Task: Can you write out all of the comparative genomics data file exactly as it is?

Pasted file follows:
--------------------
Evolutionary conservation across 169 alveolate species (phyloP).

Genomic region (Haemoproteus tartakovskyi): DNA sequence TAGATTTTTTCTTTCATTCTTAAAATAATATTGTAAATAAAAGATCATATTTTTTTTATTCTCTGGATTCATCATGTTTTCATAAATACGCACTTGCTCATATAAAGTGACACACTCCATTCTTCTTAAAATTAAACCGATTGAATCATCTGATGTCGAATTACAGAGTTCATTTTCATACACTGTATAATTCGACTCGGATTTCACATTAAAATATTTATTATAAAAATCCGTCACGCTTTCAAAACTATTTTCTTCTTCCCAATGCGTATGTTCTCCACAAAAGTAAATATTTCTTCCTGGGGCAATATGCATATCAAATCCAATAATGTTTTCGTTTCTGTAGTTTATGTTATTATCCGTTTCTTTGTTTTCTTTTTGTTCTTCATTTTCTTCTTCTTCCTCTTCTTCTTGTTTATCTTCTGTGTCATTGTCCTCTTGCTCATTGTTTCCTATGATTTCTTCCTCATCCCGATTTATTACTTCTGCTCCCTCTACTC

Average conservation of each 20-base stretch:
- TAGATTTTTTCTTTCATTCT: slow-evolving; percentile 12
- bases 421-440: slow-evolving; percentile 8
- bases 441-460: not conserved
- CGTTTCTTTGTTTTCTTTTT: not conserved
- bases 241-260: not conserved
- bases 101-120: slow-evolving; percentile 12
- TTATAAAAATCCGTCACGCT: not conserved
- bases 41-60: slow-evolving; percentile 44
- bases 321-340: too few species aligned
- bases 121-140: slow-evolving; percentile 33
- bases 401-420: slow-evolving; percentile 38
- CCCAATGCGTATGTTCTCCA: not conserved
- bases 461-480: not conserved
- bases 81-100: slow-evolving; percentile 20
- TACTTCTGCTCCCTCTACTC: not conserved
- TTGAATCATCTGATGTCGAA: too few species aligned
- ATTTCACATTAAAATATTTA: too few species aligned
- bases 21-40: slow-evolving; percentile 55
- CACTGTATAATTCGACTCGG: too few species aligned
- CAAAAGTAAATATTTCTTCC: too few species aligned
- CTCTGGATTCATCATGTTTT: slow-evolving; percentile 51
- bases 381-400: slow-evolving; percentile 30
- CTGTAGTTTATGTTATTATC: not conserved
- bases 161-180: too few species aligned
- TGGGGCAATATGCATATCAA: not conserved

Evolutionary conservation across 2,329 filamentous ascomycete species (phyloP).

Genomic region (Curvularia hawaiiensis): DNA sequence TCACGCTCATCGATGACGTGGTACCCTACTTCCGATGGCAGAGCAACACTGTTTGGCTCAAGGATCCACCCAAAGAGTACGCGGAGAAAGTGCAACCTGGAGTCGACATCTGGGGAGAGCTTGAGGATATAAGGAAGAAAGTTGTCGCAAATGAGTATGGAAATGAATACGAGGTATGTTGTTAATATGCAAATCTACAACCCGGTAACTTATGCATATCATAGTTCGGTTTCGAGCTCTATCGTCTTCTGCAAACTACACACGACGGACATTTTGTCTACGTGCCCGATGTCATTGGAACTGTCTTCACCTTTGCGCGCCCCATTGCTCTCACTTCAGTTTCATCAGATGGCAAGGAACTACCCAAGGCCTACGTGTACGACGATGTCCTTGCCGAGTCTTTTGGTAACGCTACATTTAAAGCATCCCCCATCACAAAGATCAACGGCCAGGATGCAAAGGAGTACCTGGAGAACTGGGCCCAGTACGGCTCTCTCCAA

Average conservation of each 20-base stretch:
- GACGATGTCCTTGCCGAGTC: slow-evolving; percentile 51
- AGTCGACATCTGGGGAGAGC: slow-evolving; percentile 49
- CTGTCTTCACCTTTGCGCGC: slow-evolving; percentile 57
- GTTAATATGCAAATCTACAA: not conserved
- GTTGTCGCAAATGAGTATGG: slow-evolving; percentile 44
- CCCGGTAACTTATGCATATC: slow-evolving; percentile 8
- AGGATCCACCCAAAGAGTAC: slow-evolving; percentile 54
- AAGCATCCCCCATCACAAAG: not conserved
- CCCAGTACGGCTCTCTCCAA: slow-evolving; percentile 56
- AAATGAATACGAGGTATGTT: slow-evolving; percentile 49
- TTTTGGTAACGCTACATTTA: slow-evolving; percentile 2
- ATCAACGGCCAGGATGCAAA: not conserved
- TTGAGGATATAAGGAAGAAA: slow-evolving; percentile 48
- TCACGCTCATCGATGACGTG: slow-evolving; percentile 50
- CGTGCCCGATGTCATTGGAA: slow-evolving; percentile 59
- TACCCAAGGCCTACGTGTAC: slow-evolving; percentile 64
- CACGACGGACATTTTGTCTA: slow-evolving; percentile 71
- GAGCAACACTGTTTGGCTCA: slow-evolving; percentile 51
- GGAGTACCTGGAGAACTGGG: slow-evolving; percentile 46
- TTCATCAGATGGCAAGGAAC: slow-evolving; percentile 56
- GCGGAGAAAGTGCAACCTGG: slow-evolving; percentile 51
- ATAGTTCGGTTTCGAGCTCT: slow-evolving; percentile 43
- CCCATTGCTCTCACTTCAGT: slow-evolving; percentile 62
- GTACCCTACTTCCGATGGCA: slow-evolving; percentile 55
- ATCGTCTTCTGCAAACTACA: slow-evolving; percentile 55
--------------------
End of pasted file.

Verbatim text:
Evolutionary conservation across 169 alveolate species (phyloP).

Genomic region (Haemoproteus tartakovskyi): DNA sequence TAGATTTTTTCTTTCATTCTTAAAATAATATTGTAAATAAAAGATCATATTTTTTTTATTCTCTGGATTCATCATGTTTTCATAAATACGCACTTGCTCATATAAAGTGACACACTCCATTCTTCTTAAAATTAAACCGATTGAATCATCTGATGTCGAATTACAGAGTTCATTTTCATACACTGTATAATTCGACTCGGATTTCACATTAAAATATTTATTATAAAAATCCGTCACGCTTTCAAAACTATTTTCTTCTTCCCAATGCGTATGTTCTCCACAAAAGTAAATATTTCTTCCTGGGGCAATATGCATATCAAATCCAATAATGTTTTCGTTTCTGTAGTTTATGTTATTATCCGTTTCTTTGTTTTCTTTTTGTTCTTCATTTTCTTCTTCTTCCTCTTCTTCTTGTTTATCTTCTGTGTCATTGTCCTCTTGCTCATTGTTTCCTATGATTTCTTCCTCATCCCGATTTATTACTTCTGCTCCCTCTACTC

Average conservation of each 20-base stretch:
- TAGATTTTTTCTTTCATTCT: slow-evolving; percentile 12
- bases 421-440: slow-evolving; percentile 8
- bases 441-460: not conserved
- CGTTTCTTTGTTTTCTTTTT: not conserved
- bases 241-260: not conserved
- bases 101-120: slow-evolving; percentile 12
- TTATAAAAATCCGTCACGCT: not conserved
- bases 41-60: slow-evolving; percentile 44
- bases 321-340: too few species aligned
- bases 121-140: slow-evolving; percentile 33
- bases 401-420: slow-evolving; percentile 38
- CCCAATGCGTATGTTCTCCA: not conserved
- bases 461-480: not conserved
- bases 81-100: slow-evolving; percentile 20
- TACTTCTGCTCCCTCTACTC: not conserved
- TTGAATCATCTGATGTCGAA: too few species aligned
- ATTTCACATTAAAATATTTA: too few species aligned
- bases 21-40: slow-evolving; percentile 55
- CACTGTATAATTCGACTCGG: too few species aligned
- CAAAAGTAAATATTTCTTCC: too few species aligned
- CTCTGGATTCATCATGTTTT: slow-evolving; percentile 51
- bases 381-400: slow-evolving; percentile 30
- CTGTAGTTTATGTTATTATC: not conserved
- bases 161-180: too few species aligned
- TGGGGCAATATGCATATCAA: not conserved

Evolutionary conservation across 2,329 filamentous ascomycete species (phyloP).

Genomic region (Curvularia hawaiiensis): DNA sequence TCACGCTCATCGATGACGTGGTACCCTACTTCCGATGGCAGAGCAACACTGTTTGGCTCAAGGATCCACCCAAAGAGTACGCGGAGAAAGTGCAACCTGGAGTCGACATCTGGGGAGAGCTTGAGGATATAAGGAAGAAAGTTGTCGCAAATGAGTATGGAAATGAATACGAGGTATGTTGTTAATATGCAAATCTACAACCCGGTAACTTATGCATATCATAGTTCGGTTTCGAGCTCTATCGTCTTCTGCAAACTACACACGACGGACATTTTGTCTACGTGCCCGATGTCATTGGAACTGTCTTCACCTTTGCGCGCCCCATTGCTCTCACTTCAGTTTCATCAGATGGCAAGGAACTACCCAAGGCCTACGTGTACGACGATGTCCTTGCCGAGTCTTTTGGTAACGCTACATTTAAAGCATCCCCCATCACAAAGATCAACGGCCAGGATGCAAAGGAGTACCTGGAGAACTGGGCCCAGTACGGCTCTCTCCAA

Average conservation of each 20-base stretch:
- GACGATGTCCTTGCCGAGTC: slow-evolving; percentile 51
- AGTCGACATCTGGGGAGAGC: slow-evolving; percentile 49
- CTGTCTTCACCTTTGCGCGC: slow-evolving; percentile 57
- GTTAATATGCAAATCTACAA: not conserved
- GTTGTCGCAAATGAGTATGG: slow-evolving; percentile 44
- CCCGGTAACTTATGCATATC: slow-evolving; percentile 8
- AGGATCCACCCAAAGAGTAC: slow-evolving; percentile 54
- AAGCATCCCCCATCACAAAG: not conserved
- CCCAGTACGGCTCTCTCCAA: slow-evolving; percentile 56
- AAATGAATACGAGGTATGTT: slow-evolving; percentile 49
- TTTTGGTAACGCTACATTTA: slow-evolving; percentile 2
- ATCAACGGCCAGGATGCAAA: not conserved
- TTGAGGATATAAGGAAGAAA: slow-evolving; percentile 48
- TCACGCTCATCGATGACGTG: slow-evolving; percentile 50
- CGTGCCCGATGTCATTGGAA: slow-evolving; percentile 59
- TACCCAAGGCCTACGTGTAC: slow-evolving; percentile 64
- CACGACGGACATTTTGTCTA: slow-evolving; percentile 71
- GAGCAACACTGTTTGGCTCA: slow-evolving; percentile 51
- GGAGTACCTGGAGAACTGGG: slow-evolving; percentile 46
- TTCATCAGATGGCAAGGAAC: slow-evolving; percentile 56
- GCGGAGAAAGTGCAACCTGG: slow-evolving; percentile 51
- ATAGTTCGGTTTCGAGCTCT: slow-evolving; percentile 43
- CCCATTGCTCTCACTTCAGT: slow-evolving; percentile 62
- GTACCCTACTTCCGATGGCA: slow-evolving; percentile 55
- ATCGTCTTCTGCAAACTACA: slow-evolving; percentile 55